The Nama Khoi Municipality in the Northern Cape Province is struggling to restore IT systems that were hit by a ransomware attack last year.
This was revealed by the municipality’s chief information officer, Brandon Love, in an e-mail interview with ITWeb.
According to Love, on Wednesday, 9 December 2020, the municipality’s ICT systems were compromised by a ransomware virus infection.
He notes the virus, known as Pysa, is a file-encrypting ransomware virus, developed during the COVID-19 pandemic to target local government systems and healthcare systems.
“The said ransomware has completely encrypted all digitally stored information on the municipality’s ICT systems. The result is that all information stored on the ICT networks is inaccessible,” he says.
“All ICT systems were compromised, which include domain services, prepaid electricity services, geographical information systems, anti-virus systems, document management systems, all user data and virtual machines were encrypted.”
He notes that as a result of the encryption, all information stored on the ICT networks, including the online data storage or backups, were inaccessible.
However, Love says the attackers have not yet demanded any ransom from the municipality.
“The municipality did not pay any ransom, and are not planning to do so. We will use the backups available to restore infected information.”
The municipality has done a forensic investigation into the cause and is currently busy with the rebuild of the entire ICT environment, says Love.
“We have also noticed that the virus is targeting government sectors, with the focus on the healthcare sector. We have further also noticed that not much information regarding this ransomware is available on the Internet, and thus would like to use all possible platforms to share our dreadful experience in an attempt to create awareness regarding this ransomware and warn the rest of the sectors within government.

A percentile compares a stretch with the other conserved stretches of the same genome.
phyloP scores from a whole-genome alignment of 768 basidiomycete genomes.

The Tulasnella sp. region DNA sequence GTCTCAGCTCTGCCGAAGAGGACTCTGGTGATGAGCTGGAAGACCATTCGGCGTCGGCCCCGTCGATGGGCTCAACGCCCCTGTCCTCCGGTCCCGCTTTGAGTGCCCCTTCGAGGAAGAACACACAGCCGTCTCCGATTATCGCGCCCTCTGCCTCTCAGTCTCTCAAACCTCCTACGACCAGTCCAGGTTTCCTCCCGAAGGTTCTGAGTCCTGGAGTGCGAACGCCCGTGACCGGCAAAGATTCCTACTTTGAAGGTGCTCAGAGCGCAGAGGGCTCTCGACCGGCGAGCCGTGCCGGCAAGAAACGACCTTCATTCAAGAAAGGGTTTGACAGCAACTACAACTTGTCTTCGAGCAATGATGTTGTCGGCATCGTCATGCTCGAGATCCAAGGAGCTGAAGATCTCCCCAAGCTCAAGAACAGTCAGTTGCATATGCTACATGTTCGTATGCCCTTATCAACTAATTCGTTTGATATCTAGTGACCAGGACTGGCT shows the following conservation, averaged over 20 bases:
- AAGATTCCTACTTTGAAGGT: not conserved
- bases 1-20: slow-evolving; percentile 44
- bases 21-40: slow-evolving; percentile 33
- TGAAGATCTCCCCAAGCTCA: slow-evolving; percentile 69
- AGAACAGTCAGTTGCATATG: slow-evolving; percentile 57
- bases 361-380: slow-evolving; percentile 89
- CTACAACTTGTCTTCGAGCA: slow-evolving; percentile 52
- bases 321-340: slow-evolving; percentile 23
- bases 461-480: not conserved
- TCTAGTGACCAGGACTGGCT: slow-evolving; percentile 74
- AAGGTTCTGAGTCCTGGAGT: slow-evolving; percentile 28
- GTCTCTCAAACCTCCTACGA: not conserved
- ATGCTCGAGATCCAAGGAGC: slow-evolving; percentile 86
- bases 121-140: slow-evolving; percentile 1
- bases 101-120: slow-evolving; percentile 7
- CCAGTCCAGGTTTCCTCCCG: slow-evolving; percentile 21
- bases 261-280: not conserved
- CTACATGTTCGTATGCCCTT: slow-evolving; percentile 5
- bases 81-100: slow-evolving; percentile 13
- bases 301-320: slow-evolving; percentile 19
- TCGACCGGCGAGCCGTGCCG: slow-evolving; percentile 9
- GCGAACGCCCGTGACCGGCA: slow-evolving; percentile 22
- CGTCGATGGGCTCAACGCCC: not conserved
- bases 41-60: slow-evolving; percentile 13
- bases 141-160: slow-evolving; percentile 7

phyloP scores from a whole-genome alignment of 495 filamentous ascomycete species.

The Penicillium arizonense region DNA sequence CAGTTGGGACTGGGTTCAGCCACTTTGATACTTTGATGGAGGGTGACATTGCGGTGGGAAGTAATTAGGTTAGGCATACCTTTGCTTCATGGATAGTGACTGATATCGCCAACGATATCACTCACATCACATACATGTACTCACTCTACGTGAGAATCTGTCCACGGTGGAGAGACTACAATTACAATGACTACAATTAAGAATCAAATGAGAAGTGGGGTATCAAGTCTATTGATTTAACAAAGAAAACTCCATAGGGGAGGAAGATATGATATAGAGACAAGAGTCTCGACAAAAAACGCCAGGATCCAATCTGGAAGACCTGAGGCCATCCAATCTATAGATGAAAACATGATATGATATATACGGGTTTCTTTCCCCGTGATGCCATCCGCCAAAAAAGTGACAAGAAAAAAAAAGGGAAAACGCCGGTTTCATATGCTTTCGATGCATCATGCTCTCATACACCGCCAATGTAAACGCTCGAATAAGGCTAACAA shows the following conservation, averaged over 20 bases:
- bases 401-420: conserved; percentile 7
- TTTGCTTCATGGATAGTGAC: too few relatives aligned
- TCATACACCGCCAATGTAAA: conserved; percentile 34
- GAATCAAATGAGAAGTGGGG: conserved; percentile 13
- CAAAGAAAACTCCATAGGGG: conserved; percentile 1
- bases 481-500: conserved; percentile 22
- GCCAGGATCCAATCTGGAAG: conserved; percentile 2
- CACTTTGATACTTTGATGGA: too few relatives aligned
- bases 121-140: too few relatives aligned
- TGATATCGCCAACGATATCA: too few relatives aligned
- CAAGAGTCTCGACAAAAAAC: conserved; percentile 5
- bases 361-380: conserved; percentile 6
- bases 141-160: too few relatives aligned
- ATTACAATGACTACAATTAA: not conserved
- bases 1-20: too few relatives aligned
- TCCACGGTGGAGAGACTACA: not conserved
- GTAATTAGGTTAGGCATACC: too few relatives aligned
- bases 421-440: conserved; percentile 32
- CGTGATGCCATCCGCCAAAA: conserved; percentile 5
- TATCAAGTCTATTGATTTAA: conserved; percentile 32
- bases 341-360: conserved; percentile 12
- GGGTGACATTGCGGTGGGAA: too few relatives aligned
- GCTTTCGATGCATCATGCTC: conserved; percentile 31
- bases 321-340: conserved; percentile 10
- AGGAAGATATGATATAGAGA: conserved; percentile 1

“It was furthermore noticed that the ransomware has infected various other government sectors throughout the world.”
Love says during the course of the forensic investigation, bat files were observed which the perpetrators used to launch another attack on a secondary target site, which was located in the US.
He explains the user credentials listed within these files contained a 15-character password which consisted of random characters, special characters and numeric values.
Based on this information, Love notes it is suspected that the administrative credentials used during the attack were harvested from the cached credentials stored in memory.
“The ransomware which was deployed during the attack was identified as part of the Mespinoza/Pysa ransomware family. The Mespinoza ransomware was first identified in October 2018. Since December 2019, a new version of Mespinoza was observed. This variant is often called Pysa because it produces encrypted files with the ‘.pysa’ file extension.”
From the attack, access to prepaid electricity services was unavailable for a period of five days.
The municipality was also unable to issue free electricity to indigents during the month of January, but was able to compensate them afterwards.
Nonetheless, Love says the most critical services have been restored to a certain extent to ensure the continuation of service delivery.
“Other services are in the process of being restored. Business continuity and high availability of ICT services has formed the basis of our architectural design based on the impact the ransomware infection had on the operations of the municipality.”
Love believes all services will be restored during the second week of May.
“The reason for this was the delay caused by COVID-19, because hardware had to be imported due to lack of availability in SA.”